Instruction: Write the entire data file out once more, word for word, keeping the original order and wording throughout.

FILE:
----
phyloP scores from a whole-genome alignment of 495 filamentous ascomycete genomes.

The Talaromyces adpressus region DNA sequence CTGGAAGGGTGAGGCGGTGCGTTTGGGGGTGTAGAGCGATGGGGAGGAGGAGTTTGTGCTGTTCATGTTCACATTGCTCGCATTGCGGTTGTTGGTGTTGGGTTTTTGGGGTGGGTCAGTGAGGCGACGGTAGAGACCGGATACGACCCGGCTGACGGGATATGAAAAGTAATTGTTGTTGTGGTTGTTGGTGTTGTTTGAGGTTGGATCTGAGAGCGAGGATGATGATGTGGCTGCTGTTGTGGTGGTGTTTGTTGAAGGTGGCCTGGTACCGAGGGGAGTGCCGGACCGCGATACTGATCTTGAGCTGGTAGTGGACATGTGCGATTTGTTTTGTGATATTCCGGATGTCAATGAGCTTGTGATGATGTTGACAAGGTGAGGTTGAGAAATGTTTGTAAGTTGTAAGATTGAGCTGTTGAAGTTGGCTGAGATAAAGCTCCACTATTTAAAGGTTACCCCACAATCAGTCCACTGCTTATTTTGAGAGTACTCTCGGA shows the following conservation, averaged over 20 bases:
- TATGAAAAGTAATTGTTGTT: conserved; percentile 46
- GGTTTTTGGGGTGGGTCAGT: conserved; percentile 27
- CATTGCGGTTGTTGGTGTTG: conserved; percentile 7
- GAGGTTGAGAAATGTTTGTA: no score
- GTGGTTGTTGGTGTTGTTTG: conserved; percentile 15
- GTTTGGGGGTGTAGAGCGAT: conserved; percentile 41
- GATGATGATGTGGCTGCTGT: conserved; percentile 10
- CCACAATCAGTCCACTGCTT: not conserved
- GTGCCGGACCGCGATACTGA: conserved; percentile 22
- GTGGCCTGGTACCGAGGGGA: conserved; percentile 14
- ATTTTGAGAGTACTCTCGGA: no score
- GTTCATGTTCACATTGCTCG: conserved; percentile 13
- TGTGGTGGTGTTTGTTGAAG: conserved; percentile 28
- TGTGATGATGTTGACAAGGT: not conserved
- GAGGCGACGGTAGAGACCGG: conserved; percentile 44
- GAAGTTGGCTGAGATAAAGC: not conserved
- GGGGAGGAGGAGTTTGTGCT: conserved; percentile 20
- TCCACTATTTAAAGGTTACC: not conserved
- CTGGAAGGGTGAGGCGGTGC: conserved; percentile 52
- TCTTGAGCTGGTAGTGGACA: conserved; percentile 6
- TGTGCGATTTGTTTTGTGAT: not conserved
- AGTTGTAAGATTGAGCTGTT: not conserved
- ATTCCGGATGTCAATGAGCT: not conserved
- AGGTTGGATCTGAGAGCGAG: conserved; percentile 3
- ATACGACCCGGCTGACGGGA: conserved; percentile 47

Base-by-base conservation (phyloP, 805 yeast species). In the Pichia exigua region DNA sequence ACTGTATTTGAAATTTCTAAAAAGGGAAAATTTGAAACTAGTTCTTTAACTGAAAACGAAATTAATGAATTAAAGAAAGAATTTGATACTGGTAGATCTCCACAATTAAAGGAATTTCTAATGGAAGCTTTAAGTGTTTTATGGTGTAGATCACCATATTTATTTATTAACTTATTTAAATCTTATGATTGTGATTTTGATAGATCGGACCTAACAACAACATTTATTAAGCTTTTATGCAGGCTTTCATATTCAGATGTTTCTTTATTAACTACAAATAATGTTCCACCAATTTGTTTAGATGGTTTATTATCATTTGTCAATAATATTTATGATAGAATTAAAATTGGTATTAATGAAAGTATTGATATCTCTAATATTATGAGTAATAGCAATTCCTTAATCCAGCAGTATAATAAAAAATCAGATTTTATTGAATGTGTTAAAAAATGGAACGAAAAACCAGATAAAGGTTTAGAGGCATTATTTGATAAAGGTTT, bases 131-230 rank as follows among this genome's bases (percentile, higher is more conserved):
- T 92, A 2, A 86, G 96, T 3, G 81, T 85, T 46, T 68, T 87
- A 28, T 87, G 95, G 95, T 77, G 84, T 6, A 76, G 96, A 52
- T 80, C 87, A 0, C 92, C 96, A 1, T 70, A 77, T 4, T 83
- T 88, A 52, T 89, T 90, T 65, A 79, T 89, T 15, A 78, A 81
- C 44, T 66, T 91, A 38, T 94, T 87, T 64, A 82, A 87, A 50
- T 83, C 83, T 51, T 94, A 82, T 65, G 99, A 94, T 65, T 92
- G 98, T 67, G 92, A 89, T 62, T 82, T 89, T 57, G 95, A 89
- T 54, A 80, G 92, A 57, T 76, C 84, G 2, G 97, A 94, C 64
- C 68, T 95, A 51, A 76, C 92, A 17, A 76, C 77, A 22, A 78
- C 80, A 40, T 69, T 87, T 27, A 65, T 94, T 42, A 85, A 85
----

phyloP scores from a whole-genome alignment of 495 filamentous ascomycete genomes.

The Talaromyces adpressus region DNA sequence CTGGAAGGGTGAGGCGGTGCGTTTGGGGGTGTAGAGCGATGGGGAGGAGGAGTTTGTGCTGTTCATGTTCACATTGCTCGCATTGCGGTTGTTGGTGTTGGGTTTTTGGGGTGGGTCAGTGAGGCGACGGTAGAGACCGGATACGACCCGGCTGACGGGATATGAAAAGTAATTGTTGTTGTGGTTGTTGGTGTTGTTTGAGGTTGGATCTGAGAGCGAGGATGATGATGTGGCTGCTGTTGTGGTGGTGTTTGTTGAAGGTGGCCTGGTACCGAGGGGAGTGCCGGACCGCGATACTGATCTTGAGCTGGTAGTGGACATGTGCGATTTGTTTTGTGATATTCCGGATGTCAATGAGCTTGTGATGATGTTGACAAGGTGAGGTTGAGAAATGTTTGTAAGTTGTAAGATTGAGCTGTTGAAGTTGGCTGAGATAAAGCTCCACTATTTAAAGGTTACCCCACAATCAGTCCACTGCTTATTTTGAGAGTACTCTCGGA shows the following conservation, averaged over 20 bases:
- TATGAAAAGTAATTGTTGTT: conserved; percentile 46
- GGTTTTTGGGGTGGGTCAGT: conserved; percentile 27
- CATTGCGGTTGTTGGTGTTG: conserved; percentile 7
- GAGGTTGAGAAATGTTTGTA: no score
- GTGGTTGTTGGTGTTGTTTG: conserved; percentile 15
- GTTTGGGGGTGTAGAGCGAT: conserved; percentile 41
- GATGATGATGTGGCTGCTGT: conserved; percentile 10
- CCACAATCAGTCCACTGCTT: not conserved
- GTGCCGGACCGCGATACTGA: conserved; percentile 22
- GTGGCCTGGTACCGAGGGGA: conserved; percentile 14
- ATTTTGAGAGTACTCTCGGA: no score
- GTTCATGTTCACATTGCTCG: conserved; percentile 13
- TGTGGTGGTGTTTGTTGAAG: conserved; percentile 28
- TGTGATGATGTTGACAAGGT: not conserved
- GAGGCGACGGTAGAGACCGG: conserved; percentile 44
- GAAGTTGGCTGAGATAAAGC: not conserved
- GGGGAGGAGGAGTTTGTGCT: conserved; percentile 20
- TCCACTATTTAAAGGTTACC: not conserved
- CTGGAAGGGTGAGGCGGTGC: conserved; percentile 52
- TCTTGAGCTGGTAGTGGACA: conserved; percentile 6
- TGTGCGATTTGTTTTGTGAT: not conserved
- AGTTGTAAGATTGAGCTGTT: not conserved
- ATTCCGGATGTCAATGAGCT: not conserved
- AGGTTGGATCTGAGAGCGAG: conserved; percentile 3
- ATACGACCCGGCTGACGGGA: conserved; percentile 47

Base-by-base conservation (phyloP, 805 yeast species). In the Pichia exigua region DNA sequence ACTGTATTTGAAATTTCTAAAAAGGGAAAATTTGAAACTAGTTCTTTAACTGAAAACGAAATTAATGAATTAAAGAAAGAATTTGATACTGGTAGATCTCCACAATTAAAGGAATTTCTAATGGAAGCTTTAAGTGTTTTATGGTGTAGATCACCATATTTATTTATTAACTTATTTAAATCTTATGATTGTGATTTTGATAGATCGGACCTAACAACAACATTTATTAAGCTTTTATGCAGGCTTTCATATTCAGATGTTTCTTTATTAACTACAAATAATGTTCCACCAATTTGTTTAGATGGTTTATTATCATTTGTCAATAATATTTATGATAGAATTAAAATTGGTATTAATGAAAGTATTGATATCTCTAATATTATGAGTAATAGCAATTCCTTAATCCAGCAGTATAATAAAAAATCAGATTTTATTGAATGTGTTAAAAAATGGAACGAAAAACCAGATAAAGGTTTAGAGGCATTATTTGATAAAGGTTT, bases 131-230 rank as follows among this genome's bases (percentile, higher is more conserved):
- T 92, A 2, A 86, G 96, T 3, G 81, T 85, T 46, T 68, T 87
- A 28, T 87, G 95, G 95, T 77, G 84, T 6, A 76, G 96, A 52
- T 80, C 87, A 0, C 92, C 96, A 1, T 70, A 77, T 4, T 83
- T 88, A 52, T 89, T 90, T 65, A 79, T 89, T 15, A 78, A 81
- C 44, T 66, T 91, A 38, T 94, T 87, T 64, A 82, A 87, A 50
- T 83, C 83, T 51, T 94, A 82, T 65, G 99, A 94, T 65, T 92
- G 98, T 67, G 92, A 89, T 62, T 82, T 89, T 57, G 95, A 89
- T 54, A 80, G 92, A 57, T 76, C 84, G 2, G 97, A 94, C 64
- C 68, T 95, A 51, A 76, C 92, A 17, A 76, C 77, A 22, A 78
- C 80, A 40, T 69, T 87, T 27, A 65, T 94, T 42, A 85, A 85